Speaking recently, Christophe Deloire, secretary general of Reporters Without Borders, said
that none of the main issues which humanity is facing will be resolved without access to information. With 2017 the second worst year on record
for tropical tree cover loss, now is a good time to reflect on these words and consider how greater transparency in commodity production can help tackle the critical challenges of deforestation and forest degradation.
As the momentum behind responsible investment and purchasing continues to grow
, investors, analysts, buyers and other supply chain stakeholders increasingly require information to inform their policies and procedures for due diligence, company engagement, screening and sourcing.
Yet too few companies are providing comprehensive public disclosures of their policies, operations and commitments. SPOTT’s 2018 assessments
of timber and pulp producers operating in the tropics found that on average, companies scored just 31% against over 100 indicators linked to environmental, social and governance (ESG) issues.
It starts and ends with transparency: without clear information on ESG issues, those wishing to finance more sustainable forms of production can find their efforts to deliver change hampered. At the same time, companies that are progressing towards greater sustainability may also fail to disclose and showcase their efforts – a common issue highlighted on this blog by Deborah Lapidus of Mighty Earth.
More broadly a lack of transparency cultivates a lack of trust that can negatively impact business. For example, one driver of falling consumption of tropical timber in European markets is increased consumer awareness of the impacts of unsustainable production on forests and communities.
Civil society, citizens, and journalists need the opportunity to examine the commitments and actions of companies and hold them to account, so building trust in systems of production that often feature imbalances of power and information.
A basic form of disclosure on the part of commodity producers is the precise location of their operations. In our latest SPOTT assessments we found that only eight of 50 assessed companies published clear and comprehensive maps of their forestry operations, while 27 companies disclosed incomplete information. A further 15 companies failed to provide any suitable maps of their operations, meaning the location of over 45,000 square kilometres – or over six million football pitches – of forestry operations remains unclear.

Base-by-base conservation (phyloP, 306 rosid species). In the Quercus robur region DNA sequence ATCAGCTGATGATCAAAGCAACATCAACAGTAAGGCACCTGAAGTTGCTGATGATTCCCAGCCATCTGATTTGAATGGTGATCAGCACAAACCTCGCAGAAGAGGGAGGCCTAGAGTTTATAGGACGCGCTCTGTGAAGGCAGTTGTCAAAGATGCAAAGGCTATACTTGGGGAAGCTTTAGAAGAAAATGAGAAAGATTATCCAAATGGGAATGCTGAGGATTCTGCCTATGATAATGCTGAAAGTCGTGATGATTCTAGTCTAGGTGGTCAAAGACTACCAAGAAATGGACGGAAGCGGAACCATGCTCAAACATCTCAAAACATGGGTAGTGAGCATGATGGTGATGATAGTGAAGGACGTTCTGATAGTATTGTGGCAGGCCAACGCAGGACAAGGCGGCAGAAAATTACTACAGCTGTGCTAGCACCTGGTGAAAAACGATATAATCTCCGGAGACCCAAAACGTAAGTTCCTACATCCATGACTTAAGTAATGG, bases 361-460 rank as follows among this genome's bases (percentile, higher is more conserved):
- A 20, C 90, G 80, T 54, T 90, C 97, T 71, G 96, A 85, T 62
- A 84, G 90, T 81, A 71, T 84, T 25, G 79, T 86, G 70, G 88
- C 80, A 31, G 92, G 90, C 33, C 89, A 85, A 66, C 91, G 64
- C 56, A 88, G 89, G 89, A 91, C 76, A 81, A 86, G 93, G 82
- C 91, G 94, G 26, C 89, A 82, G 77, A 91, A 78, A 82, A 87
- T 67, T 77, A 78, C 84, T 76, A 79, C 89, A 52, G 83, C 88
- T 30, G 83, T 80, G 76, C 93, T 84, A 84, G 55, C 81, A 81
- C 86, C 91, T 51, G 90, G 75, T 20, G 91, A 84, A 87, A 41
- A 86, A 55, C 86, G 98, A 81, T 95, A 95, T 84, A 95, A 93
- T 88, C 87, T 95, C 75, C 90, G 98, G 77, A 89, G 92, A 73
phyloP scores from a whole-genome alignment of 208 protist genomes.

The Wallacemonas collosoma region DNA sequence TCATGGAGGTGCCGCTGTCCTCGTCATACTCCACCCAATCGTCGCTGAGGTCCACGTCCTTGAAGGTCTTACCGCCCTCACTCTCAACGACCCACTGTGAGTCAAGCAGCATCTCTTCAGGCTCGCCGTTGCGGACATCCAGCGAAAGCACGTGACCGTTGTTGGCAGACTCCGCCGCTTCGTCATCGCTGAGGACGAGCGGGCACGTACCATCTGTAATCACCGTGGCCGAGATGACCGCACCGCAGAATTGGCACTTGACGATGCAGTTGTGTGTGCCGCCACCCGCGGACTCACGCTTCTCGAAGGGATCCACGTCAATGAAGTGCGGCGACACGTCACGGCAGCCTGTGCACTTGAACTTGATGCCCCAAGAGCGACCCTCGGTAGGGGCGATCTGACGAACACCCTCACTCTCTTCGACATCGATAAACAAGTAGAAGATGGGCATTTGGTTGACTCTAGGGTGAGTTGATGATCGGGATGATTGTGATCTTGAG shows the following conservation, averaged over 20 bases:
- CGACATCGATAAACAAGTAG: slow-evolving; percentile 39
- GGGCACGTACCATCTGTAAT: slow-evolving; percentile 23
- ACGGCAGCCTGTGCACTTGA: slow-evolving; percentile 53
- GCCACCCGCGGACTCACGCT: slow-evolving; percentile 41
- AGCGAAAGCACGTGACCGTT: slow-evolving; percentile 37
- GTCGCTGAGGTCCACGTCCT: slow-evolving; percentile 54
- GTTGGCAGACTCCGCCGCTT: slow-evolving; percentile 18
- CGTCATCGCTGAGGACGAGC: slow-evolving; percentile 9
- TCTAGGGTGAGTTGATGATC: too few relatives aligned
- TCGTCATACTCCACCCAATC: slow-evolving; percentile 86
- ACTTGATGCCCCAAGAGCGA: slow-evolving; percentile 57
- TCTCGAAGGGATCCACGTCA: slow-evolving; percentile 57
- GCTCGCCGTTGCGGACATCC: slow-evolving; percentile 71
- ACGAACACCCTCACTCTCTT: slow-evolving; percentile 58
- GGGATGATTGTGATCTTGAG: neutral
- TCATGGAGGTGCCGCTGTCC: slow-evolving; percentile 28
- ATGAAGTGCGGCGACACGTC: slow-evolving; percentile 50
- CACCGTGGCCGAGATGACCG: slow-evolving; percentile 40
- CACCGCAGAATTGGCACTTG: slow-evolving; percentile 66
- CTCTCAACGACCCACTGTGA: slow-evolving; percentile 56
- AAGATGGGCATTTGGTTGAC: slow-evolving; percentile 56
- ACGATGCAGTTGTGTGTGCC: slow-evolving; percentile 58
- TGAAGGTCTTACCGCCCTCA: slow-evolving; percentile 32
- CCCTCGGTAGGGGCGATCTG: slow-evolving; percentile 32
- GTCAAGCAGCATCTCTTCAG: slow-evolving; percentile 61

How then can third parties fully assess the impacts of the sector on tropical forests and communities? And how can we make full use of increasingly advanced forest monitoring technologies without knowing where to look?
Restricted information on forestry operations already presents a barrier to the development of innovative landscape approaches – a crucial step towards more sustainable commodity production. Work by WWF and Ikea
in Russia’s taiga forests demonstrates how the availability of high quality spatial data can support improvements in landscape-scale planning and more sustainable sourcing.
It is therefore crucial that companies in the tropical forestry sector now move to publish digitised maps that allow the locations and boundaries of their operations to be identified.
Certification schemes such as the FSC and PEFC should also encourage the publication of certified companies’ mapped boundaries. At the 2017 FSC General Assembly there was disappointment that the public release of such data was not made a requirement, as is the case with RSPO
. Emerging national-level initiatives, such as FSC New Zealand’s forest management map
, show such transparency is not only desirable, but deliverable as well.
The need for greater industry transparency is well understood in responsible investment circles.
In response to the 2018 SPOTT assessment findings, Robert-Alexandre Poujade, ESG Analyst at BNP Paribas Asset Management, noted that: “Responsible investors and banking institutions are increasingly aware of the impact that unsustainable commodity production can have on forests globally. Tools relying on satellite imagery are already proving crucial in tracking deforestation, but the loop can only be closed when companies publicly disclose the exact location of their operations.”
Companies and their certification schemes in the tropical forestry sector can now help to close the loop by increasing the quality and comprehensiveness of their disclosures.
Chris Eves is a forestry officer at the Zoological Society of London